This OECD report bridges the gap between theory and implementation through case studies that illustrate the conditions in which the concept of smart specialisation can be used to design better public policies for boosting innovation driven growth in OECD regions. It emphasises the need for robust framework conditions, which allow market-driven allocation of innovation, capital and labour – only competitive and open markets are amenable to innovation. But smart specialisation also establishes the need for government to listen to market signals when allocating budgets for investment in knowledge and innovation across different fields and sectors.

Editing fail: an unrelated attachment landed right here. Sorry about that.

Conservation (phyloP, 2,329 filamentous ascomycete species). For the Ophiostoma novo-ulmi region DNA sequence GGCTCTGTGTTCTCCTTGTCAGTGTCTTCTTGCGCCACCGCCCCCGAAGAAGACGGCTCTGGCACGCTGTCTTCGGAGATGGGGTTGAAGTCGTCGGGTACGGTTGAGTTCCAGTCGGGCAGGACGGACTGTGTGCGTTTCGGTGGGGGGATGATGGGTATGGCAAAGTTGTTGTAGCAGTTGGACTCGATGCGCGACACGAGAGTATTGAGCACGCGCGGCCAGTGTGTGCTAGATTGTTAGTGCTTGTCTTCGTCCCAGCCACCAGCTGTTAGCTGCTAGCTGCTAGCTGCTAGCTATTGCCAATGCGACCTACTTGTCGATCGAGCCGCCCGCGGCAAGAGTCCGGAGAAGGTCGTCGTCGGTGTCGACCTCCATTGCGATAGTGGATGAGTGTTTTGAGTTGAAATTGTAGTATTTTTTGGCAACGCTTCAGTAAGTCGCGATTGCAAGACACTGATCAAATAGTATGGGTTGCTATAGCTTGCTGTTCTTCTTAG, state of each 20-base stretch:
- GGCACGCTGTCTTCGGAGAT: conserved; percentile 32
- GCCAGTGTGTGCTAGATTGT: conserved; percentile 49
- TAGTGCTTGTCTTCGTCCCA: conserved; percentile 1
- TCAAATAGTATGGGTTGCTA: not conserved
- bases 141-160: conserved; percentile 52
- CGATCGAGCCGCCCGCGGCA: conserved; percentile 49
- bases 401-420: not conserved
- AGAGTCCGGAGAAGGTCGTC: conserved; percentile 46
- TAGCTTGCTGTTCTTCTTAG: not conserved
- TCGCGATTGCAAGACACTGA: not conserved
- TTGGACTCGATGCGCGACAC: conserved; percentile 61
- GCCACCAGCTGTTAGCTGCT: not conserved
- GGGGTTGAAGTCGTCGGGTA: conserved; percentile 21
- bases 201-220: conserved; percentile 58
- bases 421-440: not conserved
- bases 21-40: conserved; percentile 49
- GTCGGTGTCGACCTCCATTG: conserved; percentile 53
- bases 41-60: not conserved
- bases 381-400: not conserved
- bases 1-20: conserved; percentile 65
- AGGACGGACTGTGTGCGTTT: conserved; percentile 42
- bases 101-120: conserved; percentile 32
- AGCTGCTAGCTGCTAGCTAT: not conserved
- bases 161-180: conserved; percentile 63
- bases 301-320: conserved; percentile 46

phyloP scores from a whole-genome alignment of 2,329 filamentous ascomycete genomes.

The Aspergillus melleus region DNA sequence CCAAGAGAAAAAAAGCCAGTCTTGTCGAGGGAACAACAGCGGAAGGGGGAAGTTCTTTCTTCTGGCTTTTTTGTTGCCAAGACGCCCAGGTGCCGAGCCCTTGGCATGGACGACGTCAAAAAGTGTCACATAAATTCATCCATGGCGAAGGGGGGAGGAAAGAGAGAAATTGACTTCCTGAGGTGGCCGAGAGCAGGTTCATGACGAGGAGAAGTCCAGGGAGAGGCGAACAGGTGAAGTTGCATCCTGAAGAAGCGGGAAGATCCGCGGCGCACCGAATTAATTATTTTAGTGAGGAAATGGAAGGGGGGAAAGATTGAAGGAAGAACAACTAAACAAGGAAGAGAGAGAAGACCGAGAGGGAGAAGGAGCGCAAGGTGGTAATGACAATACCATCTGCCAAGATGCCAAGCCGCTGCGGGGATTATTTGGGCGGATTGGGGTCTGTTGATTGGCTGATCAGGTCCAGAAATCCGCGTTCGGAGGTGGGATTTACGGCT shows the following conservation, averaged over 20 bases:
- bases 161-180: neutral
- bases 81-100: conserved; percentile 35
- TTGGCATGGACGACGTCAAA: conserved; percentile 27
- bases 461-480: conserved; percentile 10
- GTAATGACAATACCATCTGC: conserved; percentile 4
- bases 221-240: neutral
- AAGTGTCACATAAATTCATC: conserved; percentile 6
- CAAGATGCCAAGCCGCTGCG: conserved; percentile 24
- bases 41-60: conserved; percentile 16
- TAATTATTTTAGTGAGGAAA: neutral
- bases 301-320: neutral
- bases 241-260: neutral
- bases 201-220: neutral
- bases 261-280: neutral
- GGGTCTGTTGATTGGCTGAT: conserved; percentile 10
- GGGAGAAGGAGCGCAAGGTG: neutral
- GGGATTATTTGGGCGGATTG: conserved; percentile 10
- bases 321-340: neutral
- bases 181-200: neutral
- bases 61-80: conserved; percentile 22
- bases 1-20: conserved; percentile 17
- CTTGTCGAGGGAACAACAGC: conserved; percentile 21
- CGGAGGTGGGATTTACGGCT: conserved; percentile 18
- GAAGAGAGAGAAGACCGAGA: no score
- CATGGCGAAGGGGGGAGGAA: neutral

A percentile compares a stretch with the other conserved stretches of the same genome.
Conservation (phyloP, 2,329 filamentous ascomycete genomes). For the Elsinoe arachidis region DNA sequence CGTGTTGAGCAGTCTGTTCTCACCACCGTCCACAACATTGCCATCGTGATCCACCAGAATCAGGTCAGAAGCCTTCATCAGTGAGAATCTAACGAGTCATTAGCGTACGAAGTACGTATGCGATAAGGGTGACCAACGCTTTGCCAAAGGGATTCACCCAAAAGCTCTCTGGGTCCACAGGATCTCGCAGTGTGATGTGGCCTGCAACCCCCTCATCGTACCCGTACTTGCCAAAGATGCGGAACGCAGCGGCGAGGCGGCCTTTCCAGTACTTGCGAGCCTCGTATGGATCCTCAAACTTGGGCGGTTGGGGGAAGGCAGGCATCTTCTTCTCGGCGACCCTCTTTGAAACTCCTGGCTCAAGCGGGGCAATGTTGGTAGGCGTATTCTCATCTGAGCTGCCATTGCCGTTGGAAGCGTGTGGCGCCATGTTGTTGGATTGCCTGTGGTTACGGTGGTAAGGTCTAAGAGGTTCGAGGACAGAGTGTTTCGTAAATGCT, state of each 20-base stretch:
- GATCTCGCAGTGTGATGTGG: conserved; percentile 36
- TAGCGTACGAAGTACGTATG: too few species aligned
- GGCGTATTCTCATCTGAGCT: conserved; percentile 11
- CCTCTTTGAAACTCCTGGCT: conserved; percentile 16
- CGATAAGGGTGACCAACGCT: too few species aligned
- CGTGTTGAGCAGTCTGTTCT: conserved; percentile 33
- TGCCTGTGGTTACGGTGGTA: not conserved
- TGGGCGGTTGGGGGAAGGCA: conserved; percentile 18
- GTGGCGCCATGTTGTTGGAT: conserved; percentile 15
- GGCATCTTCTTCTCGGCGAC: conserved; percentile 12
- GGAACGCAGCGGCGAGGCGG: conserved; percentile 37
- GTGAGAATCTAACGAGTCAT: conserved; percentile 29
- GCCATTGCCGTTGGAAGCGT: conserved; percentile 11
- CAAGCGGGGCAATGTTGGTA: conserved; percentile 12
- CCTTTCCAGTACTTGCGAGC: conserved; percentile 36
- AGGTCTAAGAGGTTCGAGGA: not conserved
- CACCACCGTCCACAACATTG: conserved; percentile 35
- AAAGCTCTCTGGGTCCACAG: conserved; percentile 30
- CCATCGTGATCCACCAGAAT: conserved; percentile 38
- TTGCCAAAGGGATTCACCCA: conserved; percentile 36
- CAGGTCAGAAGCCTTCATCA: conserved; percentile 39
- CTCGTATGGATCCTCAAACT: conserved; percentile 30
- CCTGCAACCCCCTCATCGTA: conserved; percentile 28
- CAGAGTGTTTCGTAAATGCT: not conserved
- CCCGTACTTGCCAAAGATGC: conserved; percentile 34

In November 2009, the European Commission published the report “Knowledge for Growth”, the results of an expert advisory group to the EU. Tasked with finding an alternative to public policies that were seen to spread public investments in knowledge and innovation – research, education, public support to business R&D, etc – thinly across technology research fields such as biotechnology, ICTs, and nanotechnology, the expert group proposed that national and, especially, regional governments should encourage investment in domains that would “complement the country’s other productive assets to create future domestic capability and interregional comparative advantage”. This strategic proposal was coined “smart specialisation” and it spread quickly and was adopted in the EU 2020 Agenda with its objectives of smart, sustainable and inclusive growth. Indeed, Research and Innovation Strategies for Smart Specialisation (RIS3) are proposed as an ex -ante conditionality for future EU Structural Fund Programmes 1 with a view to concentrate resources on research and innovation to maximize the impacts of the structural funds. However, the issues raised by smart specialisation go far beyond the discussion in the EU context. A number of countries, within OECD or not, are now taking interest in Smart Specialisation as one way to lead their economies out of the crisis by leveraging regional dynamism in innovation led/knowledge - intensive economic development.